Area Forecast Discussion
Issued by NWS Springfield, MO

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FXUS63 KSGF 070521

1221 AM CDT Tue Jul 7 2015

...Potential for Heavy Raiinfall and Flooding Overnight...

Issued at 1215 AM CDT TUE JUL 7 2015

Widespread showers and isolated thunderstorms continued to spread
eastward from eastern Kansas into the Missouri Ozarks. While the
risk of severe weather has waned the potential for flooding will
increase overnight.

A 30-40 kt low level jet in advance of a minor shortwave will
interact with a sagging frontal boundary as well as a residual
outflow boundary left from earlier convection to support continued
convective development overnight. Lift will be enhanced to some
degree upper level divergence ahead of the minor shortwave.

Near term models suggest convection and rainfall rates will
increase during the predawn hours as the front makes its way into
southern Missouri and interacts with the low level jet.

Rich moisture supply in place with precipitable water values near
2 inches and 850 dewpoints in the mid teens along with a deep warm
layer will support very efficient rainfall rates. Areas where
deep convection trains will enhance the flooding risk.


.SHORT TERM...(This Evening through Tuesday)
Issued at 421 PM CDT MON JUL 6 2015

An upper level flat ridge is currently situated over the southern
states with a short wave trough over the Appalachians. At the
surface, a cold front extended from northern Missouri through
south central Kansas into the Texas panhandle. A very moist
tropical airmass was in place with PWAT values in the 1.5-1.75" range.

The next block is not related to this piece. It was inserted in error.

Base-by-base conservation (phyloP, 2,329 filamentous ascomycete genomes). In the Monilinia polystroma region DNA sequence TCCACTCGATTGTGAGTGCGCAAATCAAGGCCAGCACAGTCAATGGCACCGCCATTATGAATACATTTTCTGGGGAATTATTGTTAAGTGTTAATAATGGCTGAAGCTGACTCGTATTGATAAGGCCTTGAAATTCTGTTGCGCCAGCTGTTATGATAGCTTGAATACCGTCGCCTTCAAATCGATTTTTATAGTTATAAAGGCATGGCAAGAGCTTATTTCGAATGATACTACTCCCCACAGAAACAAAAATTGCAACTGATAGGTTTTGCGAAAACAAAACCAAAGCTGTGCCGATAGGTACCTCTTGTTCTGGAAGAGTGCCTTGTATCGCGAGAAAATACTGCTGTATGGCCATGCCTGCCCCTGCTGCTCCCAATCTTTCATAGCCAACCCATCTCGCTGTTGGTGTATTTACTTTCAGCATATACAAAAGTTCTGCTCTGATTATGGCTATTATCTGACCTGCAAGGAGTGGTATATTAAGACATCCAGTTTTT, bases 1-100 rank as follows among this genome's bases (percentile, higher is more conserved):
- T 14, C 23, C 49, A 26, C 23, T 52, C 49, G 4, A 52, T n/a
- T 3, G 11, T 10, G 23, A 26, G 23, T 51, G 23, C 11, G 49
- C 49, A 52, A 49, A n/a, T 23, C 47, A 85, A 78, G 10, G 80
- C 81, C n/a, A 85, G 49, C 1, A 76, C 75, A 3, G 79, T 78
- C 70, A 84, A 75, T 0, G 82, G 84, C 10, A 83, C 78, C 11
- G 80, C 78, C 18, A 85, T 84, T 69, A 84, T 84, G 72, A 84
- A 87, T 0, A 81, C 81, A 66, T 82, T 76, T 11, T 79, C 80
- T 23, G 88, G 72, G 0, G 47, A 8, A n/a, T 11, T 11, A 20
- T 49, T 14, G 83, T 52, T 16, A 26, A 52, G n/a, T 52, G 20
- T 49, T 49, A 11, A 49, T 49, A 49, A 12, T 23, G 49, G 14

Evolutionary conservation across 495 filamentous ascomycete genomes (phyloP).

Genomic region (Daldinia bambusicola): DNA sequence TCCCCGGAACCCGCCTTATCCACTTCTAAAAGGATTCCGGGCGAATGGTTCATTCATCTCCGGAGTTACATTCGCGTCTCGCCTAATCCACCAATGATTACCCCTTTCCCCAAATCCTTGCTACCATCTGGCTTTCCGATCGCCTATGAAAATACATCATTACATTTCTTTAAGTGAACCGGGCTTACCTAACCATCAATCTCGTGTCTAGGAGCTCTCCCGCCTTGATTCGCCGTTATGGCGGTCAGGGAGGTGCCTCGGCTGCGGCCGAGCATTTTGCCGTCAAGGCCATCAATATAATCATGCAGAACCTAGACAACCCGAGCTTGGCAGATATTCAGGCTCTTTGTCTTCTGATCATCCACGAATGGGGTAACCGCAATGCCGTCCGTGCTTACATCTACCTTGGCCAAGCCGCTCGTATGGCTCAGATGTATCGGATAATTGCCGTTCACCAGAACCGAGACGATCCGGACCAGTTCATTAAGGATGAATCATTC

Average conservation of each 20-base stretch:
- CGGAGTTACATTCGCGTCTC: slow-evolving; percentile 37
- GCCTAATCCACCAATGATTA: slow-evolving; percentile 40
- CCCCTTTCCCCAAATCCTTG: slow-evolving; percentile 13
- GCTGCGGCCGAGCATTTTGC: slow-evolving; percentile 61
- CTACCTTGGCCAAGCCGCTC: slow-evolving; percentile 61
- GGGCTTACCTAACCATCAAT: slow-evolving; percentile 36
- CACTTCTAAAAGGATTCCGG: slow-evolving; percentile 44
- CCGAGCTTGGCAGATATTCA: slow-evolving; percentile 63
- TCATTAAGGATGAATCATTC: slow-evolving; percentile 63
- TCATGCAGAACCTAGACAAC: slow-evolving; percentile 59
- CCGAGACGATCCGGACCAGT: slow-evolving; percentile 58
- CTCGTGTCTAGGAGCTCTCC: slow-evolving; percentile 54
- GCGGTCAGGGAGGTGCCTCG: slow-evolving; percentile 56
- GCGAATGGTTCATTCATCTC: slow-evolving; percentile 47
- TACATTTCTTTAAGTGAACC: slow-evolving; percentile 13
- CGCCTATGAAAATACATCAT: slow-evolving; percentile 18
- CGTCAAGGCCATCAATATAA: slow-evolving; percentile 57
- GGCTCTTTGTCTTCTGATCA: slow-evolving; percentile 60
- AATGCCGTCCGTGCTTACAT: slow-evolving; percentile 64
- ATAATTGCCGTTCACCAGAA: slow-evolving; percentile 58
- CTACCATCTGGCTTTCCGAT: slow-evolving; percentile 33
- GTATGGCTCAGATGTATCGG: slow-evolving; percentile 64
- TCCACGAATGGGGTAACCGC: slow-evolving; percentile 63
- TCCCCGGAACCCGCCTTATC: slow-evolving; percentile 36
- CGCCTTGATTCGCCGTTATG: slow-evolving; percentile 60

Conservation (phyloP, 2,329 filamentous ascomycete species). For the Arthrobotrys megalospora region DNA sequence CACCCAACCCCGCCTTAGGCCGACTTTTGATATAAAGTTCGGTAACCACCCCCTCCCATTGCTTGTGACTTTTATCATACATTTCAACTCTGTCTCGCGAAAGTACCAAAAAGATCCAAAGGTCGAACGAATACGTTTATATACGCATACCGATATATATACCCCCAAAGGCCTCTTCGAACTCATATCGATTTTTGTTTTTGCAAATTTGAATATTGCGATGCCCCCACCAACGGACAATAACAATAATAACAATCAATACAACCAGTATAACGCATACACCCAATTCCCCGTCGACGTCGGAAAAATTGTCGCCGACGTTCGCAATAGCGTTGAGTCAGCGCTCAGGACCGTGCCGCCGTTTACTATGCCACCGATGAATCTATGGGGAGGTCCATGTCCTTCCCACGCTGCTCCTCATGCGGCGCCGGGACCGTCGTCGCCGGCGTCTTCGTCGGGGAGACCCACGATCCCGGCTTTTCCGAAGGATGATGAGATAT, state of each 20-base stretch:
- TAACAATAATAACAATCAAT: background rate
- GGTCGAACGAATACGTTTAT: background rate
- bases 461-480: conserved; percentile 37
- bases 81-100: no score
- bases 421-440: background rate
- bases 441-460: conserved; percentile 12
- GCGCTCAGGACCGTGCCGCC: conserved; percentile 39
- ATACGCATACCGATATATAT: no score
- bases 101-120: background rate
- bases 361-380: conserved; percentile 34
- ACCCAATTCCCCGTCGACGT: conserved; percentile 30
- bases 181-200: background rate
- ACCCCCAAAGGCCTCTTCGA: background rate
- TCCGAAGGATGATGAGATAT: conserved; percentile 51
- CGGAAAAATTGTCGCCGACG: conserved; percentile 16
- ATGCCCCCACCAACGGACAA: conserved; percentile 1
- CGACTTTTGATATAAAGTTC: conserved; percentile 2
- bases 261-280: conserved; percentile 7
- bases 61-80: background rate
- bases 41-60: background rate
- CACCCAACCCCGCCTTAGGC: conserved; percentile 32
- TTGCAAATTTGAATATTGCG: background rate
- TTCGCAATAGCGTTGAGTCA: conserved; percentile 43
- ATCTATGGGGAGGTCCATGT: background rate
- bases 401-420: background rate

Widely scattered pulse storms had developed over the southern and
eastern sections of the Ozarks this afternoon.

The cold front will make its way southeastward this evening with
the front situated along the I-44 corridor by 12z on Tuesday. A
line of strong to severe storms will be possible this evening with
damaging winds being the primary threat.

Most of the heaviest rainfall will occur along and behind the
front due to a combination of weak short wave moving out of the
Rockies...the slowing of the surface frontal boundary itself and
the development of a south to southwesterly low level jet setting
up overnight. The front will be a focus for low level convergence
with PWAT values near 2 inches.

.LONG TERM...(Tuesday Night through Monday)
Issued at 421 PM CDT MON JUL 6 2015

On Tuesday...the short wave moving up out of the southern Rockies
and along the surface front will induce a low along the surface
front which will enhance the rainfall. The strong low level
winds...slow cell motions...and repeated cell development will
create an environment for excessive rainfall across the region.
Rainfall amounts of two to four inches with locally higher amounts
will be possible. Clouds and rain will also keep daytime high
temperatures down in the 70s both Tuesday and Wednesday.

Rainfall will continue on Wednesday but with lighter amounts. By
Thursday...the upper level flat ridge to build and retrograde to
the west. As it does...the surface will begin to meander northward
bringing the rainfall to an end.

As the high builds westward...expect a dry period through the
weekend with a return to more seasonal temperatures.


.AVIATION...(For the 06Z TAFS through 06Z Tuesday Night)
Issued at 1034 PM CDT MON JUL 6 2015
 Pilots can expect showers and thunderstorms to impact area
terminals overnight into Tuesday as a front drops southward into
the area. Expect MVFR ceilings to increase in coverage overnight.
Areas of IFR ceilings will develop Tuesday morning. Low level wind
shear will impact the region overnight.


MO...FLASH FLOOD WATCH through Wednesday evening FOR MOZ055>058-

KS...FLASH FLOOD WATCH through Wednesday evening FOR KSZ073-097-101.



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